The Mandarin Oriental, Washington DC was our pick for our first night on a recent family trip to Washington, DC to visit family and friends. It's by the Tidal Basin, which is about a 15 minute walk to the Washington Monument and a bit less than that to the National Air and Space Museum. There's little in the immediate area, but that was fine, since we were out and about anyway, visiting our friends for a birthday party and lobster feast (yum!) and the next day, the National Arboretum.
After arriving at Union Station, we took a taxi to the hotel. We were welcomed, and ushered inside to the rather palatial looking lobby, with a gorgeous floral centerpiece.
While my son enjoyed exploring with my husband, I lined up to check in. It was a bit of a wait–about 10 minutes–so I can't say I was that impressed with check-in efficiency, although once it was my turn, the front desk associate was very welcoming. She easily retrieved my reservation, brought a cool towel, and, when I asked if there might be an upgrade available, she was happy to check for and find a Deluxe Water View Room. As it was being cleaned, she took down my phone number so that they could call us when it was ready, and we then left our luggage with the bellman and went to visit our friends. I received the call that our room was ready mid-afternoon, about 3:30pm.
In the early evening, we returned to the hotel and fortunately this time, there was no line. We received our keys and retrieved our luggage and were on our way. Our room was on the 6th floor at the western end, by the Tidal Basin. To be honest, the view wasn't that spectacular, mainly because of things outside the hotel's control: the fairly busy road running around the Tidal Basin and bridge across it, and the fact that the day was a bit overcast. Still, there was a good amount of natural light from the window, which to me is a must, along with effective blackout curtains for a good night's sleep. And there was absolutely no noise inside the room, either from outside the hotel or from other rooms, so great soundproofing.
Another nice aspect is the privacy button by the door, which makes it easy for housekeeping to know not to disturb you–no fiddling with the hanging do not disturb signs. The InterContinental Boston and Le Burgundy in Paris that we've stayed at also have this feature, and I wish all hotels would adopt it.
More importantly, however, the king bed was very comfortable, with a pillowtop mattress, soft Mandarin Oriental sheets and a light down duvet. I can't say I was blown away by the decor, but that's not what the Mandarin Oriental is about–it's more soothing neutral tones and subtle Asian accents, so it was exactly what I expected. Housekeeping brought a rollaway to the room for our son, and he slept very comfortably on it.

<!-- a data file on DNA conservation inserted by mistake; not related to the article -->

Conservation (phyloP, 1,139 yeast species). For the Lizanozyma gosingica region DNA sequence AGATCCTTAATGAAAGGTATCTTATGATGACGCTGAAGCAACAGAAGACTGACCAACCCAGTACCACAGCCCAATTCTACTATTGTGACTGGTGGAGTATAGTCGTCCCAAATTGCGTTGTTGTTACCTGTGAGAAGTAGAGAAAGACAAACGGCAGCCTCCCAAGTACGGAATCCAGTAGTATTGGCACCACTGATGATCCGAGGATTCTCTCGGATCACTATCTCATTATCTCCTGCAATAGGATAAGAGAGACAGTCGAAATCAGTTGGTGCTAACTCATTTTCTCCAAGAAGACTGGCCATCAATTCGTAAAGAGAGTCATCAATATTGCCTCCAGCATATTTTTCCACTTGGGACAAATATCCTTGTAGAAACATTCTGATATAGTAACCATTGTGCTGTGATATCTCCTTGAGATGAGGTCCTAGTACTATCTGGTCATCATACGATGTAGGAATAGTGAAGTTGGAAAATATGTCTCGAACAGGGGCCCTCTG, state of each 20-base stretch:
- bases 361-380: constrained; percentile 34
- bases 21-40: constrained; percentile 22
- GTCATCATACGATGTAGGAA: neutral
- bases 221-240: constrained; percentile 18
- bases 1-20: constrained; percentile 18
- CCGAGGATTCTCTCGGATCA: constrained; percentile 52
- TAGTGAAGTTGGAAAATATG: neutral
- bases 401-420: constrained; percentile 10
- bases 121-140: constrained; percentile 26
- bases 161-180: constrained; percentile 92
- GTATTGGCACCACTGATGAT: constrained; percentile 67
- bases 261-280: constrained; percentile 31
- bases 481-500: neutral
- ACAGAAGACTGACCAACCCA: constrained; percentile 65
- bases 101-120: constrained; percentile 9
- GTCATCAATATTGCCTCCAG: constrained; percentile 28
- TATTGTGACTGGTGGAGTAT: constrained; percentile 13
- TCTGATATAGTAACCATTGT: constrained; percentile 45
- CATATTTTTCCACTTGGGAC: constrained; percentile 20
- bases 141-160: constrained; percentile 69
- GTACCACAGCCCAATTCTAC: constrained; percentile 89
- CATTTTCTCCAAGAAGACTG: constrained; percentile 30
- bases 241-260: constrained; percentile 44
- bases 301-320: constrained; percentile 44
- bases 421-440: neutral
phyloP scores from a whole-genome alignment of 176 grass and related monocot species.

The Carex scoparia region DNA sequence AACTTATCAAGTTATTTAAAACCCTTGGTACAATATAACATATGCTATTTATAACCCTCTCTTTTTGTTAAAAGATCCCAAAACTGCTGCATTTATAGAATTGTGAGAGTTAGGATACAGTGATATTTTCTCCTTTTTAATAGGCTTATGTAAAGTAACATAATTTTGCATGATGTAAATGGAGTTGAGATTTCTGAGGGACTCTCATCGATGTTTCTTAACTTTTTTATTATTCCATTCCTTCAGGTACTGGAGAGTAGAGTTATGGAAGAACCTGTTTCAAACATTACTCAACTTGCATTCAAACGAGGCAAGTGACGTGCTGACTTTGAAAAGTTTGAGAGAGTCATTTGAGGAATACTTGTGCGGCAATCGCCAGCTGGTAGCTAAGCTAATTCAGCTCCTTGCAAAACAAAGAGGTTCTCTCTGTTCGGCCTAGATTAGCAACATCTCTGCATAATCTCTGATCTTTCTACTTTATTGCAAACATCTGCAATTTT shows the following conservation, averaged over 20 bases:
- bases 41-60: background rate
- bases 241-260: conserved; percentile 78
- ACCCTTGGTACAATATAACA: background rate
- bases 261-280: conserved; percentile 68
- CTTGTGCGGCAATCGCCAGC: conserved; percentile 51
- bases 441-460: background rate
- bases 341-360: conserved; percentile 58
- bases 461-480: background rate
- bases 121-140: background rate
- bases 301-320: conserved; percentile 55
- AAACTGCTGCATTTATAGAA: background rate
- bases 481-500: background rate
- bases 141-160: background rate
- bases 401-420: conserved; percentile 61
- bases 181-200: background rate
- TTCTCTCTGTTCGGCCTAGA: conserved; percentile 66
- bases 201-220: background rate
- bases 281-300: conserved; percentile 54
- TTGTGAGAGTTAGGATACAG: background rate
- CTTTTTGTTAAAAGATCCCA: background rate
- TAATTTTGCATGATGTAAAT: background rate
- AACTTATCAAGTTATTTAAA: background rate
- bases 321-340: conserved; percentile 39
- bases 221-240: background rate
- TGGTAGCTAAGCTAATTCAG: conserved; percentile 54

The marble bathroom included a deep soaking tub, which any parent with little kids knows really appreciates (I've yet to meet a toddler or little kid that prefers a shower to a bath).
The glass enclosed shower got the thumbs up from my husband, with its high shower nozzle that accommodated his 6'5 frame.
There were two Platinum Collection robes, but no slippers provided. And toiletries were a disappointment: Gilchrist & Soames. I don't consider this 5-star and would have expected L'Occitane or equivalent. Fortunately I'd brought my own.
The desk was a good size, and nicely placed by the window, so you could have plenty of natural light if you needed to get some work done. There was also a large HDTV, although as a non-TV household we didn't use it.
In the morning, complimentary tea and coffee are provided just off of the lobby, a nice touch, especially as the tea is Mighty Leaf, one of my favorite brands if I'm having bagged rather than loose leaf tea.
My favorite part of the hotel was the pool, located in the spa. After stepping off the elevator, the dim lighting and meditative music was very soothing. The spa attendants were friendly, and asked me to sign in, before I took my son to the pool. It's really a lap pool, but when we were there, they had thoughtfully cordoned off just 1 lane for lap swimmers, and the rest could be used recreationally. The pool area, unlike the spa, is flooded with natural light from the windows on two sides, but also has the same meditative music–nothing obtrusive, but very calming. My son loved playing in the water, and most of the time we were there, we were the only ones there. There are also large round lounge beds to relax on after your swim, and also a few sunbeds outside, although the atmosphere inside (with no traffic noise) is more inviting.
The verdict: this was my first stay at a Mandarin Oriental, and, recognizing that individual properties in a chain can vary considerably, I'd put it at about the same level as a Ritz-Carlton, but not quite that of most Four Seasons I've stayed at. The room was very comfortable and enjoyed great natural light, but the main reasons to stay here would be the lovely pool (and perhaps spa, although I can't confirm personally, not having had a treatment) and proximity to the National Mall and monuments, especially during the spring cherry blossom season.
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